A study by the Human Resources Ministry on wages in the country revealed that almost 34 per cent or about 1.3 million workers earned less than RM700 a month, a level below the poverty line of RM720 per month. The Minister also cited a World Bank study which discovered that the wage trend in Malaysia had only recorded 2.6 per cent growth annually during the past 10 years compared with the increasing cost of living during the same period.
The richest 10 per cent in Malaysia control 38.4 per cent of the country’s economy whilst the poorest 10 per cent control 1.7 per cent.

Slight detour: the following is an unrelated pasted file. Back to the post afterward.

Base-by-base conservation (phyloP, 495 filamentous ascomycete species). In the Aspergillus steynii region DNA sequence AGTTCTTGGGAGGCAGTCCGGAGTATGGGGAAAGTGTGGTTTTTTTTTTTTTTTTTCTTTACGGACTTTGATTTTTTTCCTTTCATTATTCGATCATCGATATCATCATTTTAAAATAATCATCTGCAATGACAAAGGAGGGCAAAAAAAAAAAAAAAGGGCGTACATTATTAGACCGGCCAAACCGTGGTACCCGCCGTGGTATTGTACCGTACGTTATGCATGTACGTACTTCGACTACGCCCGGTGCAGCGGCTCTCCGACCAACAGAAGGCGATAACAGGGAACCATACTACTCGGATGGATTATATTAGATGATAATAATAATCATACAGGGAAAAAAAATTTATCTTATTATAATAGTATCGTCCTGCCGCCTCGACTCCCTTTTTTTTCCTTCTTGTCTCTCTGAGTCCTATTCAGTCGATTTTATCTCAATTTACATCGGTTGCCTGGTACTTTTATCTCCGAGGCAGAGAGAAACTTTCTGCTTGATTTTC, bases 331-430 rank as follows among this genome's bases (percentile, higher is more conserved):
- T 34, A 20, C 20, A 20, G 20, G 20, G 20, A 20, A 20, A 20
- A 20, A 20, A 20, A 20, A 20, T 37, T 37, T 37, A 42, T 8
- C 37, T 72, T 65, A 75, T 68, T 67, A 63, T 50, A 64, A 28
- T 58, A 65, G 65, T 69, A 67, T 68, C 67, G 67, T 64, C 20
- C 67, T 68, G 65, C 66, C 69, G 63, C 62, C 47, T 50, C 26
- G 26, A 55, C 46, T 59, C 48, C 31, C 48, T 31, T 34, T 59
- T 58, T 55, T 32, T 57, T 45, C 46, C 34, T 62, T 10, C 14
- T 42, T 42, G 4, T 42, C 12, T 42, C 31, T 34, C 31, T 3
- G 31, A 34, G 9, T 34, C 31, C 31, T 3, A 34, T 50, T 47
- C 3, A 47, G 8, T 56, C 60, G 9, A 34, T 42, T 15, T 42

These alarming statistics demand that the government take drastic action to narrow the gap between the rich and the poor. One way is to introduce a Minimum Wage Act or by subsidising the lower income group.
But right now the modus operandi of the government of the day is:
– to implement a GST (Goods and Services Tax), burdening further the poor who will have to pay higher taxes while the rich will be given further deductions of their income and corporate taxes. The fact that only 15 per cent of the population is paying income tax shows that the majority of Malaysian are in the low-income category.
– the private sector as the engine of growth in the Tenth Malaysia Plan, thus lessening the government’s role and enlarging the role of private sector. This move will definitely lead to more neo-liberal policies to the detriment of the poor.